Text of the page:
The news related to budget must have started flowing around you. Budget is now more of a media event rather than an accounting exercise. Forget for a minute about the Indian Union budget just answer a simple question: What is budget? The definition goes like this – A budget is a list of all planned expenses and revenues. It is a plan for saving and spending. Be it you who do budgeting for your monthly income or expense or be your organization where you work – a budget is an organizational plan stated in monetary terms.
- Provide a forecast of revenues and expenditures. On this our strategies, events and plans are carried out.
- Gives us a chance to measure actual to forecasts.
If you experience practically this is what we do in our investments also. We try to check our earnings and expenditures. The excess of earnings over expense is our saving and we put that saving in some capital use so that we get benefited in future. When this activity takes a macro form and is done by a nation, it becomes a Union Budget. Let’s try to figure out how does a Union or country like ours prepares it budget.
Read More – Budgeting – The First Step to Financial Success
What is Indian Union Budget?
The Budget is the annual statement of Government of India (GOI) accounts for the previous fiscal year. The Government makes provision for it expenditure. These provisions are compared with the actual income & expenditure. It is also a statement of next year’s tax and tariff provisions and a projection of the receipts and disbursements in the next fiscal year.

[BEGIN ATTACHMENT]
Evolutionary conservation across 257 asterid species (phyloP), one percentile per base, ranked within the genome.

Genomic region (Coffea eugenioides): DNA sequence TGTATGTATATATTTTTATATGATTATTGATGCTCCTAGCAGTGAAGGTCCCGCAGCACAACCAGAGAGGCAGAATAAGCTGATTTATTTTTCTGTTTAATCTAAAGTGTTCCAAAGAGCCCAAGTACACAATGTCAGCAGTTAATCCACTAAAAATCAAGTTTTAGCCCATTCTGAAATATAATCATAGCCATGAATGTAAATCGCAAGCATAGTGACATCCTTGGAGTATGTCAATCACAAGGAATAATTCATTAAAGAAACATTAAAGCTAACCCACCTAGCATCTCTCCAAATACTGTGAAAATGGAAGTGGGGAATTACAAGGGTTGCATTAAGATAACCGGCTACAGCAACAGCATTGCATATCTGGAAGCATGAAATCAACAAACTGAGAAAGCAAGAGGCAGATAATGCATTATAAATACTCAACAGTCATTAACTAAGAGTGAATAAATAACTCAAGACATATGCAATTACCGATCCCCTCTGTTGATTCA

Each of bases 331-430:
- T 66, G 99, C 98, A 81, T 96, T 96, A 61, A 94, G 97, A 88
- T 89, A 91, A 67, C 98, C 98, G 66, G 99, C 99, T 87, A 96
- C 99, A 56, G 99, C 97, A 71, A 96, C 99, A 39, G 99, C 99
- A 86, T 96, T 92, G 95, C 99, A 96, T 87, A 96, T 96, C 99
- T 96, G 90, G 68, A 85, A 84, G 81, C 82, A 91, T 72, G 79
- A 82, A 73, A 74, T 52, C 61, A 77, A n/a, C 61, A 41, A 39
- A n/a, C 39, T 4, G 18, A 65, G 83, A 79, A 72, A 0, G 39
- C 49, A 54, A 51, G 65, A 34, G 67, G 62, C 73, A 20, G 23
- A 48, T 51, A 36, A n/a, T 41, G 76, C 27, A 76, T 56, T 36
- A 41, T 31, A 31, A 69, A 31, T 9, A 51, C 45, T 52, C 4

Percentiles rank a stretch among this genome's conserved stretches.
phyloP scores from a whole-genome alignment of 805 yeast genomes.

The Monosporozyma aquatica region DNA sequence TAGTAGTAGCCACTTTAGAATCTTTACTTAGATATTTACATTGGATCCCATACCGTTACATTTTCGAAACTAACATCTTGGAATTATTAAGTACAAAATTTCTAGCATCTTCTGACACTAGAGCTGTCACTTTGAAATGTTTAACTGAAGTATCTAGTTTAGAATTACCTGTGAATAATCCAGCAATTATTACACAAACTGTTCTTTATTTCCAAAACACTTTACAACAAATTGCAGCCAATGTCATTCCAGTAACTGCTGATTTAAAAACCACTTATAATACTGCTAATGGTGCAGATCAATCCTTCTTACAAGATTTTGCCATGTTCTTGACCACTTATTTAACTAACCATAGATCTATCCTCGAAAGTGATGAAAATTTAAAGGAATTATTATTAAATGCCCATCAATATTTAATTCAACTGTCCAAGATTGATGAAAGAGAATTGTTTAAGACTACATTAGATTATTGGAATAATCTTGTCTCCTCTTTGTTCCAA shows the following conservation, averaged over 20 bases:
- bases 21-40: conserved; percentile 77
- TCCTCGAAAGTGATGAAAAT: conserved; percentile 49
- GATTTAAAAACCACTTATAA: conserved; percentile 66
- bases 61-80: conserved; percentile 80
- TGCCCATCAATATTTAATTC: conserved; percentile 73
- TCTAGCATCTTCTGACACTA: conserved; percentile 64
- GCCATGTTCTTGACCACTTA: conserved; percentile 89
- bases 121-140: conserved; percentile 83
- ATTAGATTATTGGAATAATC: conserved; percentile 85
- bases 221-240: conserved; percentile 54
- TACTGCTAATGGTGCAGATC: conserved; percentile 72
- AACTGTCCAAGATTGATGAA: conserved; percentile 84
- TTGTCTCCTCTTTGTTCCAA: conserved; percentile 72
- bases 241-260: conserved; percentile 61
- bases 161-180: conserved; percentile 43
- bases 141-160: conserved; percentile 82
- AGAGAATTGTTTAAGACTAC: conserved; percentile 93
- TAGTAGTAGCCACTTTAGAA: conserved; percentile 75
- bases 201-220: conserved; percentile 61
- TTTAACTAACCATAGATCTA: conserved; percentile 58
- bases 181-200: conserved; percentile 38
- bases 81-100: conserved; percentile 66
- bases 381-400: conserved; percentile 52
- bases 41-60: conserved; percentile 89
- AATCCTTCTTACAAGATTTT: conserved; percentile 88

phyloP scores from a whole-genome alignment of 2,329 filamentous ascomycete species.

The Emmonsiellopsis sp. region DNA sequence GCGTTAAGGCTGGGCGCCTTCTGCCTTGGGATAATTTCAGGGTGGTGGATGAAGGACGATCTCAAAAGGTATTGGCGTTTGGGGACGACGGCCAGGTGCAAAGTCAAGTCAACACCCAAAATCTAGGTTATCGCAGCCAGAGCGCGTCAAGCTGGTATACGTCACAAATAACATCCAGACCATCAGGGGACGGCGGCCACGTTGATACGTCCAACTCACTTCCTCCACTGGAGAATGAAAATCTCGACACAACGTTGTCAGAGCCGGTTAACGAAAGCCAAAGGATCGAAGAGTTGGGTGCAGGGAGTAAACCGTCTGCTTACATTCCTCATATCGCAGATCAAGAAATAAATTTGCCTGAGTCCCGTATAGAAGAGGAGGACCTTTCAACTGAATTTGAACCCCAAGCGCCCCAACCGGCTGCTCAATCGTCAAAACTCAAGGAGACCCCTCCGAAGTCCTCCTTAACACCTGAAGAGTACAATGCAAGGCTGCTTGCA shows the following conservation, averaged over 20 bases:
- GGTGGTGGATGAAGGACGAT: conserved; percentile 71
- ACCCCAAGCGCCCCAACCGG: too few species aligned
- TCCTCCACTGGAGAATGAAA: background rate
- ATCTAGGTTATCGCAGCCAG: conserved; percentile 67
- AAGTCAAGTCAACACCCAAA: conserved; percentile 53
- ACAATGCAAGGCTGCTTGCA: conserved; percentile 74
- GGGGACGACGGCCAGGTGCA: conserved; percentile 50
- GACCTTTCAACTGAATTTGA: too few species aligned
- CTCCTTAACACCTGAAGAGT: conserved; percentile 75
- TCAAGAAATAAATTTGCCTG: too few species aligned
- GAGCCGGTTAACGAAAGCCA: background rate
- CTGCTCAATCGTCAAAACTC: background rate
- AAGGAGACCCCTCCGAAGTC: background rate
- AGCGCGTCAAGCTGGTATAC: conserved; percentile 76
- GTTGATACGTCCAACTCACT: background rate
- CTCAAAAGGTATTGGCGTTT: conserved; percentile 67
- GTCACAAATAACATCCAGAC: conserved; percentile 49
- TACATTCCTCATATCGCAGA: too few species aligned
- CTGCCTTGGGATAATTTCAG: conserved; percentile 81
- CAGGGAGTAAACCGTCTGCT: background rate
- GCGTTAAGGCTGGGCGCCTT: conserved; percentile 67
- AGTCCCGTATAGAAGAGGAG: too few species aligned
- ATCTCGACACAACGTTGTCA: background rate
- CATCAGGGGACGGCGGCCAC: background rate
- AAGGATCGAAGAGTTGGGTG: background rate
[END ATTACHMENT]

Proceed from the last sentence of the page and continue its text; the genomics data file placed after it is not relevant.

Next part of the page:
What is the Finance Bill?
It is the part of budget which are basically numbers. The Finance Bill contains the tax and tariff provisions and it has to be passed by parliament. If there are no changes from previous provisions, there can be a Vote on Account to extend previous provisions rather than a new Finance Bill. Once approved the Bill becomes the Finance Act and it is for a specific period. This is Part B in the Budget Speech.
What is the structure of the Budget?
The GoI finances are organised under three accounts. There is the Consolidated Fund, the Contingency Fund and the Public Accounts. There are receipts and disbursals on each account.
The Consolidated Fund includes all disbursals and receipts on the Capital and Revenue Accounts.
Contingency fund includes moneys at the disposal of the President and governors to be used to meet unforeseen expenditures in case of disasters.
The Public Account includes receipts and disbursals on the Small Savings, Public Provident Fund account and well as the government reserve and miscellaneous accounts.
What does the Revenue Account cover?
This is how the government earns. The revenue account includes tax and non-tax receipts and disbursals. Non-Tax receipts include accounts such as fiscal services (currency, coinage), Interest receipts, dividends and profits and other non-tax revenues such as receipts of different departments, and also grants such as external assistance.
What is the revenue deficit/surplus?
The difference between Revenue Receipts and Disbursements on the Revenue Account is known as the revenue surplus or deficit depending on whether receipts exceed disbursements or not. A Revenue Deficit is a dangerous signal since it means that government is spending more than it receives just keeping routine business running.
What is the Capital Account?
The Capital Account includes receipts and disbursals on the account of Public Debt and the recovery / disbursals of loans from state government.
What is a Capital Account Surplus/Deficit?
The difference between capital receipts and disbursals is the Capital Account Deficit or surplus. Wise investment on Capital Account is required to build infrastructure and other developmental activities since revenue account disbursals keep current programmes running. A Capital Account deficit may be justified if it is building assets that will be useful in future.